Mathematics and science teachers from kindergarten through 12th grade are eligible for the award. In even-numbered years, the award is given to elementary teachers (grades K-6); in odd-numbered years, secondary teachers (grades 7-12) are recognized.
Every year up to 108 recipients of the Presidential Awards receive:
* A citation signed by the President of the United States.
* An opportunity to join a dynamic network of Presidential Awardees.
* A $10,000 award from the National Science Foundation.
* A paid trip for two to Washington, DC, to attend a week-long series of recognition events and professional development opportunities.
* Gifts from sponsors of the program from around the country.
Who is Eligible?
Teachers must satisfy the following criteria to be eligible:
* They must be teachers in one of the 50 states or four jurisdictions.
* They must be full-time employees of their school districts.
* They must have at least five (5) years of mathematics and/or science teaching experience prior to application.
* They must be assigned to teach mathematics and/or science during the current year at a public or private school.
* Elementary (K-6) teachers must be assigned, at least half time during the year, to classroom teaching of mathematics or science; or be grade K-6 teachers in self-contained classrooms.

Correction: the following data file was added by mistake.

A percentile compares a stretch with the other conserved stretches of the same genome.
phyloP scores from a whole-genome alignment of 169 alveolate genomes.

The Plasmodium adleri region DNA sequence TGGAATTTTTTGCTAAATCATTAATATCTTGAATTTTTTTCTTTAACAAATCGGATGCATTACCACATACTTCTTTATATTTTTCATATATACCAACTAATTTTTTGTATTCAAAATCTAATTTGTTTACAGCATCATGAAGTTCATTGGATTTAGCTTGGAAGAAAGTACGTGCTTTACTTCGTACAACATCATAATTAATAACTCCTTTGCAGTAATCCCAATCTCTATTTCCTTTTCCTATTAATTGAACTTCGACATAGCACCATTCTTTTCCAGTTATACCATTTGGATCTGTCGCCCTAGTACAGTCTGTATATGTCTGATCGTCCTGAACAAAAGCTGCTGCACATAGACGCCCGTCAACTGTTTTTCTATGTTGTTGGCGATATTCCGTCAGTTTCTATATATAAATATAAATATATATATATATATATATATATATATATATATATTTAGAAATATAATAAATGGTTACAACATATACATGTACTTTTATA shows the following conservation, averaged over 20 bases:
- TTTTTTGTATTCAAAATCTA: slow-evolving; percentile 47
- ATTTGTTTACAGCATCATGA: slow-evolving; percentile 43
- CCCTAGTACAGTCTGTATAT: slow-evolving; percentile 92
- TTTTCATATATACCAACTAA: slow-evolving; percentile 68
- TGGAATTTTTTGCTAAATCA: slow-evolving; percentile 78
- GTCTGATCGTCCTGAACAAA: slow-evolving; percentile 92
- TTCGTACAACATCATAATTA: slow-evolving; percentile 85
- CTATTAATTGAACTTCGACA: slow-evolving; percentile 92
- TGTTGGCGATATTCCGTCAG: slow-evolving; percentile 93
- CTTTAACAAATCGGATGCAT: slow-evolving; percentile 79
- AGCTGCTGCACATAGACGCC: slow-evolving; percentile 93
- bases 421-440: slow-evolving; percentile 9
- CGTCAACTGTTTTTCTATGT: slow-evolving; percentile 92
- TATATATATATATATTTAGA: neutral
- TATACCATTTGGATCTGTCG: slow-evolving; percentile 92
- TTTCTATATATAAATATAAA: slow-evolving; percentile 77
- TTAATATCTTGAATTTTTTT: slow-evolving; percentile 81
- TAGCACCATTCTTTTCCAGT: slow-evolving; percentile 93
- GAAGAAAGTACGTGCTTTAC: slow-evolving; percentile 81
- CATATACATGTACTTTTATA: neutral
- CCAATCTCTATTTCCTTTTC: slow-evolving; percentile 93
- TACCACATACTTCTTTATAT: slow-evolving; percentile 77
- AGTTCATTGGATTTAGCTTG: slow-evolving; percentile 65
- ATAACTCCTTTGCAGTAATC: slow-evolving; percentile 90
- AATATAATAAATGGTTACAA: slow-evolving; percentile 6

* Secondary (7-12) teachers must be assigned, at least half time during the year, to classroom teaching of mathematics or science; or teach in self-contained classrooms in grades 7-8.
Teachers compete in either the mathematics or the science category. Individuals who have received the Presidential Award in prior competitions in either category are not eligible.
What is the Application Process?
Teachers must be nominated prior to completing an application. Anyone--principals, teachers, students, parents, members of the community, or the general public--may nominate a teacher. Self-nominations are not accepted.
Once nominated, a teacher must complete an application to be considered for the award. The application includes a videotaped lesson and written responses to questions about the teacher's instructional practice.
Completed applications must be postmarked by the deadline and sent to the appropriate State Coordinators. Further instructions regarding submissions are included in the application packet. Upcoming application deadlines are shown below.
Secondary (7-12) Teachers -- May 2, 2005
Elementary (K-6) Teachers -- May 1, 2006
What Happens After I Submit My Application?